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Emmalisha Nampijinpa Robertson / Water Dreaming (1A)

30cm x 30cm Acrylic on Canvas

SKU: 1769-17ny

$160.00

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Artwork is accompanied by Warlukurlangu Artists (Yuendumu) Art Centre Certificate of Authenticity/Provenance

Emmalisha is a Warlpiri artist who paints for Warlukurlangu Art Centre in the Northern Territory.

Warlukurlangu Artists Aboriginal Corporation of Yuendumu was incorporated in 1986. Warlukurlangu is a not for profit organisation that has more than 600 members, all of whom are Indigenous artists. It is directed by an executive committee of eight men and eight women representing all the ‘skin groups’. It meets regularly to set policy, make decisions about the organisation and direct staff.

Established in 1985 Warlukurlangu Artists Aboriginal Corporation is a not-for-profit organisation that is 100% Aboriginal-owned by its artists from the remote desert communities of Yuendumu and Nyirripi in Central Australia.

Warlukurlangu Artists is famous for its gloriously colourful acrylic paintings and limited edition prints. The art centre has a national and international profile and its art has been featured in hundreds of exhibitions and publications in Australia and around the world.

Warlukurlangu means ‘belonging to fire’ in the local language, Warlpiri, and is named for a fire dreaming site west of Yuendumu.

 

 

The site depicted in this painting is Puyurru, west of Yuendumu. In the usually dry creek beds are ‘mulju’ (soakages), or naturally occurring wells.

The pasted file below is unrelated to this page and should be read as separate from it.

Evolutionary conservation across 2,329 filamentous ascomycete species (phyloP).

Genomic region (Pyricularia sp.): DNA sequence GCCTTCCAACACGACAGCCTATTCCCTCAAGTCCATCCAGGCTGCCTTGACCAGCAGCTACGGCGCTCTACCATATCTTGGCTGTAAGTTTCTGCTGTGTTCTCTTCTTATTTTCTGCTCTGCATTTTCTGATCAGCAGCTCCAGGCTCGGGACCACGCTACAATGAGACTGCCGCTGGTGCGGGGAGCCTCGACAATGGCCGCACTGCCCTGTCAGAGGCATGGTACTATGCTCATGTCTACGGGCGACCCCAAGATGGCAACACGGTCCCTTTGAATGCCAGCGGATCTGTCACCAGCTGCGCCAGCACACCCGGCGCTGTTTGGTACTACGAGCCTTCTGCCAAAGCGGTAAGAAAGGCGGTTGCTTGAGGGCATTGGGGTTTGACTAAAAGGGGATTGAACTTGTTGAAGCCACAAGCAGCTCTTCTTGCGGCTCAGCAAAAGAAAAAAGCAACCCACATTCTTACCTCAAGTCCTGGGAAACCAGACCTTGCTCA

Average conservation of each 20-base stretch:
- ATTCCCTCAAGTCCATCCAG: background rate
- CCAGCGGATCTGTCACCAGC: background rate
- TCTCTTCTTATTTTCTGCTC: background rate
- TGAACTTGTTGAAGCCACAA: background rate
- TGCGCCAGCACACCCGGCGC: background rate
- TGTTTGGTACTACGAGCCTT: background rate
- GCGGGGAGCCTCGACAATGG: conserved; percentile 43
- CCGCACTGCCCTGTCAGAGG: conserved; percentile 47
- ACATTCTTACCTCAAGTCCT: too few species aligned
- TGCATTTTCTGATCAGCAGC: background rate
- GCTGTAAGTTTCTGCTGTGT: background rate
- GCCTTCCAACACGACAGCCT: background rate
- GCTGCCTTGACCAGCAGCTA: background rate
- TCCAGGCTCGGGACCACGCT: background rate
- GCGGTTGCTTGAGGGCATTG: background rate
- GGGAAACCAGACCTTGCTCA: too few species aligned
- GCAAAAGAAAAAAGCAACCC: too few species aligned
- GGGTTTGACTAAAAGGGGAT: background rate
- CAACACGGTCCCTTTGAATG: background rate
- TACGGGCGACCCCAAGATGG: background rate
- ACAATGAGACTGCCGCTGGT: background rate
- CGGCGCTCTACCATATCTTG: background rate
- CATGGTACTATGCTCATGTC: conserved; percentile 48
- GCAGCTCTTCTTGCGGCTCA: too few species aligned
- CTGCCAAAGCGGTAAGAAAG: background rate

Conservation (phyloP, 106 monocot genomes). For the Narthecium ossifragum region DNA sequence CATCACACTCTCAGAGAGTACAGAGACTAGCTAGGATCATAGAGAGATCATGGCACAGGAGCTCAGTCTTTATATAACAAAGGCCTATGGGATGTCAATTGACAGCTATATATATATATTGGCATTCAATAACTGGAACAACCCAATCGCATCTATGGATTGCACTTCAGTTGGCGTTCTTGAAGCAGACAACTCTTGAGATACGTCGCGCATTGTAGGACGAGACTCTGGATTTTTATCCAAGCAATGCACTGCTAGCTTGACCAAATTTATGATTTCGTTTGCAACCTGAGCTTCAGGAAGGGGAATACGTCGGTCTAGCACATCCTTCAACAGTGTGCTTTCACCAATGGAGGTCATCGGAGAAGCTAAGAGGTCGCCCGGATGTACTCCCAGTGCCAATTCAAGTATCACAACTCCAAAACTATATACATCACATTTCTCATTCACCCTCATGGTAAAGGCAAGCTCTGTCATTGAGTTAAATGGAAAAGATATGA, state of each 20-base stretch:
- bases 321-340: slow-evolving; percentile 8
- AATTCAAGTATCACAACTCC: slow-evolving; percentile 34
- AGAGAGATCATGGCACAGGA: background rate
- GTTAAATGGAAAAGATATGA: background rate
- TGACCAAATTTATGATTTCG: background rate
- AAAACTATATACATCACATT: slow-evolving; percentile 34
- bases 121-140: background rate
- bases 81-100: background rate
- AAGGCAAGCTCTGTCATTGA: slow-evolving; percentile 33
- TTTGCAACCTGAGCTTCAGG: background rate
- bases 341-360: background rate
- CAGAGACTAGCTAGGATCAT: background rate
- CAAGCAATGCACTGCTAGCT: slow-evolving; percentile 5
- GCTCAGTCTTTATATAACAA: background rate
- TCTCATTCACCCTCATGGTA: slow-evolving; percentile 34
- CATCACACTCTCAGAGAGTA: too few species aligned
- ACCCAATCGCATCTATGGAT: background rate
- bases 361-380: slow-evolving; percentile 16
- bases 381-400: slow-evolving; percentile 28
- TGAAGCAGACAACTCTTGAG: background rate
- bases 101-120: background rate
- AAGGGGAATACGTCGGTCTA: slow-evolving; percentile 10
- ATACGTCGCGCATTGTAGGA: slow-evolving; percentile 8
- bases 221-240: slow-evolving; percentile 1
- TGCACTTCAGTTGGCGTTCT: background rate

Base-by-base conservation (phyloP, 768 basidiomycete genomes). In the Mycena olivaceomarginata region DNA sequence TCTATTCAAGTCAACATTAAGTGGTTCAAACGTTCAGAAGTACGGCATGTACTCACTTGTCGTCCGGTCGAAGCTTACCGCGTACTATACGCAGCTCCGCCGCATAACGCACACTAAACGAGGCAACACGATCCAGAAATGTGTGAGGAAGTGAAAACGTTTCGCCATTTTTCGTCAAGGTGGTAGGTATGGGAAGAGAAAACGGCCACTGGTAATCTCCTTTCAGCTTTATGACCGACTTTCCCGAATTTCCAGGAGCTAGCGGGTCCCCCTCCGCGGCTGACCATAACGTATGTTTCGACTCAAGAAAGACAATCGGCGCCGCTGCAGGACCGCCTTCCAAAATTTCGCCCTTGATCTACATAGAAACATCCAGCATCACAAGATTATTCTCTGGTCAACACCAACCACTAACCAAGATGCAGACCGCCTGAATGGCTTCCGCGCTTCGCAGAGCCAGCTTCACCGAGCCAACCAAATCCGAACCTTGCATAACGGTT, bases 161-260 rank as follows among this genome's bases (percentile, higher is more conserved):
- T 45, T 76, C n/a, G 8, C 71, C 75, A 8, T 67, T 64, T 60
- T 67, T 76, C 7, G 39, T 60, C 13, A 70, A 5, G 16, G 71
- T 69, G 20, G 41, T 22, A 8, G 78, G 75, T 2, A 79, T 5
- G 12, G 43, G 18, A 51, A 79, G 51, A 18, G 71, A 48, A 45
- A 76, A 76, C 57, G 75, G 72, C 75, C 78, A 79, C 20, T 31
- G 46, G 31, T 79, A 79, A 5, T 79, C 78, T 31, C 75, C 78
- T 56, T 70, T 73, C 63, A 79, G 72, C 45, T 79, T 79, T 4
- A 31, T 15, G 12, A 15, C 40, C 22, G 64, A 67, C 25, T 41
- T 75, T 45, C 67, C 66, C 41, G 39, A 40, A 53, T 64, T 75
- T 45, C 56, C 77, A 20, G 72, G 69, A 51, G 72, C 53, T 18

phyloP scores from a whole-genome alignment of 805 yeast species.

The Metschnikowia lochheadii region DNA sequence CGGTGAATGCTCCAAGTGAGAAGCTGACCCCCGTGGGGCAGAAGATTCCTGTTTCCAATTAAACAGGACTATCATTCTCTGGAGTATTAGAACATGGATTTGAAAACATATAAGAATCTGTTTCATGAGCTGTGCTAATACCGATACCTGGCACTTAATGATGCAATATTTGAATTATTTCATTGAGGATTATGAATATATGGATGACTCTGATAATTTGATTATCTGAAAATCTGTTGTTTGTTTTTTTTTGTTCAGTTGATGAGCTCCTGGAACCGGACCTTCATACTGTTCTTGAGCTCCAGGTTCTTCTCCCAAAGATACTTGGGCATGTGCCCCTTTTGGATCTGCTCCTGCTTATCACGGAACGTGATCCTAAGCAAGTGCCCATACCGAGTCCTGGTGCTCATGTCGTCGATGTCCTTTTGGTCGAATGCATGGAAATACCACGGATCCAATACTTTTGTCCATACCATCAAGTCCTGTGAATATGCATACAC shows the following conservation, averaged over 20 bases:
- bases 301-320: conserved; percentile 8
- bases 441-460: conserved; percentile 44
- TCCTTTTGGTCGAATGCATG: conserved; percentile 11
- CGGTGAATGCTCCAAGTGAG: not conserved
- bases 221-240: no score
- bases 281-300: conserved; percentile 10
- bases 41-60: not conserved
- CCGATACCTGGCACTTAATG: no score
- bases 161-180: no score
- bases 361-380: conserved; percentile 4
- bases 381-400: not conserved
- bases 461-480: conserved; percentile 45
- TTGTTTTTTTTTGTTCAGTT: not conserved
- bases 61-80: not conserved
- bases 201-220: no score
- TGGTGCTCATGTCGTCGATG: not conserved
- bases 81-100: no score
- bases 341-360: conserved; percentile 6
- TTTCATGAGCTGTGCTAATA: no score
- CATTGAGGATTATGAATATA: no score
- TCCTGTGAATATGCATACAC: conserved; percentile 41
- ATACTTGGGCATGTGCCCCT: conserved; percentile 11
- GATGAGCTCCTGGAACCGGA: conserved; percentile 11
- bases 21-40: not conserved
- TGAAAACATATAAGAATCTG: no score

Two Jangala men, rainmakers, sang the rain, unleashing a giant storm. The storm travelled across the country from the east to the west, initially travelling with a ‘pamapardu Jukurrpa’ (termite Dreaming) from Warntungurru to Warlura, a waterhole 8 miles east of Yuendumu. At Warlura, a gecko called Yumariyumari blew the storm on to Lapurrukurra and Wilpiri. Bolts of lightning shot out at Wirnpa (also called Mardinymardinypa) and at Kanaralji. At this point the Dreaming track also includes the ‘kurdukurdu mangkurdu Jukurrpa’ (children of the clouds Dreaming). The water Dreaming built hills at Ngamangama using baby clouds and also stuck long pointy clouds into the ground at Jukajuka, where they can still be seen today as rock formations.

The termite Dreaming eventually continued west to Nyirrpi, a community approximately 160 km west of Yuendumu. The water Dreaming then travelled from the south over Mikanji, a watercourse with soakages northwest of Yuendumu. At Mikanji, the storm was picked up by a ‘kirrkarlanji’ (brown falcon) and taken farther north. At Puyurru, the falcon dug up a giant ‘warnayarra’ (rainbow serpent). The serpent carried water with it to create another large lake, Jillyiumpa, close to an outstation in this country. The ‘kirda’ (owners) of this story are Jangala men and Nangala women. After stopping at Puyurru, the water Dreaming travelled on through other locations including Yalyarilalku, Mikilyparnta, Katalpi, Lungkardajarra, Jirawarnpa, Kamira, Yurrunjuku, and Jikaya before moving on into Gurindji country to the north.

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